Category Archives: mood reactivity

Have You Experienced Atypical Depression? Part 2

As promised, I’m going to talk more about atypical depression and its symptoms. In my last post I talked about how leaden paralysis and hypersomnia are symptoms of atypical depression. There are a few more symptoms that set atypical depression apart from the rest. What are they?

Mood reactivity is an interesting symptom of atypical depression. With mood reactivity, one will see their mood improve when something positive happens. With major depression, something positive will not improve one’s mood. I have also noticed this symptom with myself. I tend to perk up unexpectedly when something exciting or positive is happening, despite having been really depressed. Keep in mind that although one’s mood improves with something positive, that improvement is only temporary.

Another symptom is hyperphagia. In layman’s terms, eating too much! In particular, but not limited to, carbohydrates. This was a harder one for me to spot for myself. Being a woman, cravings and having an insatiable appetite can also be attributed to hormones. However, you can track your hormones and how they cycle. Then note when you tend to get cravings and when you are constantly hungry. That can give you a rough comparison of when it’s out of the ordinary for you to want to eat excessively.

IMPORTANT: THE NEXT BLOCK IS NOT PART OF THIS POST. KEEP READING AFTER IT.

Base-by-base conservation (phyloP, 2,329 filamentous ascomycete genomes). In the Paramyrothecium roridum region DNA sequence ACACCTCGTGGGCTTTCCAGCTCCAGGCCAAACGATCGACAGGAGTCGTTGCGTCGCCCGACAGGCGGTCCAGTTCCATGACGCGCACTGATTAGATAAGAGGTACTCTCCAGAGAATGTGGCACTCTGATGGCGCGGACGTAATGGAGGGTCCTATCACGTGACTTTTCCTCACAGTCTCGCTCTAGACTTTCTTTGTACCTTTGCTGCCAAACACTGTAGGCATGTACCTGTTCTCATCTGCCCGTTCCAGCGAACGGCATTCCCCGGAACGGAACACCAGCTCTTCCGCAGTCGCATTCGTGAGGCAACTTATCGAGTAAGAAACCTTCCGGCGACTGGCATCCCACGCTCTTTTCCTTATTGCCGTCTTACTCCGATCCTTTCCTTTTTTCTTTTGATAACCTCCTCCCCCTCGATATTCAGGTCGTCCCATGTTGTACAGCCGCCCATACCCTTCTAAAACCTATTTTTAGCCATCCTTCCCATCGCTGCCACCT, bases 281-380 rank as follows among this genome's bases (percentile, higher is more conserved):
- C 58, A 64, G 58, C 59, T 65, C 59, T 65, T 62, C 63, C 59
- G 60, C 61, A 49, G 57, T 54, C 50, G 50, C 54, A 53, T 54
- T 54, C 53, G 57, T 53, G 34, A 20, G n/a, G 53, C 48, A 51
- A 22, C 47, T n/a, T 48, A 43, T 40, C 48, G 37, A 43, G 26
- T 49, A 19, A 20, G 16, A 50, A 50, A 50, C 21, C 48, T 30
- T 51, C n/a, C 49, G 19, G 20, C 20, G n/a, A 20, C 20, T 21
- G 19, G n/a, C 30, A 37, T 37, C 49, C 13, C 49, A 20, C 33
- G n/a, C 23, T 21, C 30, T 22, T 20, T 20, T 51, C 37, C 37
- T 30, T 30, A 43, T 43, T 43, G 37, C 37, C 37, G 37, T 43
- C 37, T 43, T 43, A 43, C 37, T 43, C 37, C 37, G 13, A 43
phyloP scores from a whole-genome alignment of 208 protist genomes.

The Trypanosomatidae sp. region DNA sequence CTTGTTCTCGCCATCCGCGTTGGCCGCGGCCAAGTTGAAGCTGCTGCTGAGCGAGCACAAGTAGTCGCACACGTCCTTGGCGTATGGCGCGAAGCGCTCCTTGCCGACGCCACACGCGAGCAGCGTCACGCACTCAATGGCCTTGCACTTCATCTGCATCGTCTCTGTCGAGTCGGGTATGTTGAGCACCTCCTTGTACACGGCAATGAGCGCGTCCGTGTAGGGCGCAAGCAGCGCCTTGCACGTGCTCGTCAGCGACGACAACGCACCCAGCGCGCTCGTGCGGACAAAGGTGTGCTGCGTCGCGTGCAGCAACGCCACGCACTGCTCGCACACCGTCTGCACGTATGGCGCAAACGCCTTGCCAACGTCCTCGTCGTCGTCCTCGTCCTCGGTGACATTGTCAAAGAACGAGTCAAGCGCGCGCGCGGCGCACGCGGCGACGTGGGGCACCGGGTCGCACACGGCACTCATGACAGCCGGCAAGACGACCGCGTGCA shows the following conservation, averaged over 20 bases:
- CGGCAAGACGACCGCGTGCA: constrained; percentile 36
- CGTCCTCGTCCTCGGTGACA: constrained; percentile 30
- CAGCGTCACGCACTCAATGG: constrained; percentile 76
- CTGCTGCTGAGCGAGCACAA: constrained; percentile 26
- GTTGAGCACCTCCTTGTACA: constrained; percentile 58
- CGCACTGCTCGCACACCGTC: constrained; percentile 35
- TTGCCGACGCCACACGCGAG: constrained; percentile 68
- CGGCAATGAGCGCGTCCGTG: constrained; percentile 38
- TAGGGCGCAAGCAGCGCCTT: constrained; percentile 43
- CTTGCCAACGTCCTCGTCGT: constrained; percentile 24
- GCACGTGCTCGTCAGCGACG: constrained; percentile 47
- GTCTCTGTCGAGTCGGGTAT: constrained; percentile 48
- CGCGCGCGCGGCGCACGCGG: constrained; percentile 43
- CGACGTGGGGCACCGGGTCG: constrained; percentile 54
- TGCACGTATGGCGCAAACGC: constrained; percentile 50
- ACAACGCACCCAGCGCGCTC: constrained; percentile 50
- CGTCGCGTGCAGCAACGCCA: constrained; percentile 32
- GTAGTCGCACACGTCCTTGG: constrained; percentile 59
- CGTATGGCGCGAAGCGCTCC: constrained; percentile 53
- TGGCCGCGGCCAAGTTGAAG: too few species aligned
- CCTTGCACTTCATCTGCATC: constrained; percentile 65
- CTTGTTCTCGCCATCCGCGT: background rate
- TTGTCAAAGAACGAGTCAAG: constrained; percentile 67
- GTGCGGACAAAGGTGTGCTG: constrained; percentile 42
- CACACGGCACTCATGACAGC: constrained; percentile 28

Last but not least, is having an increased sensitivity to criticism and a fear of rejection. It’s not hard to imagine that this would greatly interfere with your personal relationships with others. In every aspect of your life, you have relationships with other people. When this symptom comes into play it can have a crippling, far-reaching effect.

As always, you cannot diagnose yourself just by reading this post. But, if you have experienced two or more of these symptoms it’s worth having it checked out. Those with bipolar disorder already know that they have depression. But I always feel better when there’s a name for what I’m experiencing. Now I know that I often suffer from atypical depression. If you have read these last two posts and thought, “that’s me!”, maybe you also suffer from it. If that is you, get checked out. Knowledge is power.


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